While you and your children harvest the fruit from your backyard orchard, be on the lookout for a dark-colored beetle crawling along the tree. These damaging insects are called plum curculio and will require immediate action with sprays of insecticide to prevent further damage to your plants. Choosing the safest insecticide for plum curculio reduces the need for unnecessary chemicals that pollute the environment and put your children’s health at risk.
1. Evil Weevil
Plum curculio (Conotrachelus nenuphar) is a serious pest of stone fruits, especially plums (Prunus spp.), hardy in U.S. Department of Agriculture plant hardiness zones 3 through 9; peaches (Prunus persica), hardy in USDA zones 5 through 8; cherries (Prunus spp.), hardy in USDA zones 4 through 7, and other soft-skinned stone fruit. Plum curculio causes mostly superficial damage to apples, hardy in USDA zones 4 through 9. The brown, black and/or gray weevil isn't hard to recognize with its beak-like, curved snout. It lays eggs inside the fruit, and the larvae also feed on the fruit. The plum curculio's feeding results in brown rot of the fruit and reduces crop yield. Damaged fruit may fall from the tree prematurely. The infected fruit skin develops crescent-shape blemishes that swell and knot.
2. Safest Insecticide for Plum Curculio
For the safest insecticide to remove plum curculio, choose an organic product. Protectant barrier sprays containing kaolin are the only organic insecticide option for plum curculio control, according to "Organic Gardening." Kaolin is a soft, white clay used in products that when sprayed on the tree, forms a protective barrier. It also protects the plant from heat stress and sunburn. It is safe to use on fruit trees and can be applied up to the day of harvest. The kaolin spray is mixed with water before thoroughly covering the foliage and fruit of the tree liberally. The exact mixing instructions vary depending on the brand of kaolin protectant spray used. One brand, for example, suggests mixing 1/4 to 1/2 pound of the kaolin with 1 gallon of water. Due to the clay, fruit will look strange, and kaolin products should be used in conjunction with proper care, maintenance and sanitation to ensure complete protection against plum curculio.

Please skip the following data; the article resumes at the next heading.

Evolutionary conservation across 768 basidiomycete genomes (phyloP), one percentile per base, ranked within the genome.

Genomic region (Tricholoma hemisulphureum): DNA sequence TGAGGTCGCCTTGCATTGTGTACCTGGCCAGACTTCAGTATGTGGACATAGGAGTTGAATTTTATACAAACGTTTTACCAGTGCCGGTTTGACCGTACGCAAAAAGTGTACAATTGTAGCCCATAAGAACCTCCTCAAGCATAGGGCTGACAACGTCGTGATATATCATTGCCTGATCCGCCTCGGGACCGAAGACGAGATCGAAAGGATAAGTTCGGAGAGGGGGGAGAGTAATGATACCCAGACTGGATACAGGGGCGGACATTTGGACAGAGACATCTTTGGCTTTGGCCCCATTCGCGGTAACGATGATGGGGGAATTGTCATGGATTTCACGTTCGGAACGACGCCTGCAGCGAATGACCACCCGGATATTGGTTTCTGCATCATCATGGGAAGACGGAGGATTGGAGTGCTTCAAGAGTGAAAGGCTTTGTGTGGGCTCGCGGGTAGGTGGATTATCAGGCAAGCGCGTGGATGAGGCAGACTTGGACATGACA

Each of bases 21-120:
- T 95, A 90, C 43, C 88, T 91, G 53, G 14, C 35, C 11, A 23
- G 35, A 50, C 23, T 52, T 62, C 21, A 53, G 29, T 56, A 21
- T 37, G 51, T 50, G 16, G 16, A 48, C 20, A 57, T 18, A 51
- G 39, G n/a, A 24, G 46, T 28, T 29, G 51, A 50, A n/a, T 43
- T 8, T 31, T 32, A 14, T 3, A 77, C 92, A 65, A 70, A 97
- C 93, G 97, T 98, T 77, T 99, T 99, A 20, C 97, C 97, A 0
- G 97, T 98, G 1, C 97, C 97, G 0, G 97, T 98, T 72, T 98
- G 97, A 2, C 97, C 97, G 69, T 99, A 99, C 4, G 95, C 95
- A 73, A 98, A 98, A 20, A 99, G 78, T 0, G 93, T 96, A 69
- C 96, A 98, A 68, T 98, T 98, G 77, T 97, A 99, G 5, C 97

3. More Organic Control
Manually control plum curculio by shaking the insects out of the infested tree and onto a cloth positioned under the tree. The fallen bugs should then be collected and destroyed before they can lay more eggs and infest other trees. The Missouri Botanical Garden website suggests performing this management option in the early morning hours when the insects are sluggish. Furthermore, all fallen fruit must be regularly removed and destroyed. The fallen fruit could house eggs or larvae hidden inside, which will emerge and re-infest the tree.
4. Warnings and Considerations
Even though kaolin is relatively safe, care must be taken when handling the product. Kaolin can cause lung irritation if inhaled and mild eye irritation. Only apply when children and pets are not present and wear safety goggles, dust mask and rubber gloves when using this product. For contact with eyes, flush with water for several seconds and -- if needed -- contact poison control. If ingested, call poison control center immediately.
- Organic Gardening: Plum Curculio Control
- Missouri Botanical Garden: Plum Curculio
- University of Minnesota Extension: Plum Curculio
- University of Florida IFAS Extension: Prunus Persica Peach
- Binghamton University: Fruit Trees
- University of Connecticut Cooperative Extension System: Growing Plums in Connecticut
- Fine Gardening: Genus Pyrus (Pear)
- Place-Based Education Evaluation Collaborative: Benefits of Gardening for Children
- Grow Organic: Surround WP Crop Protectant
- National Gardening Association: Cherry Varieties
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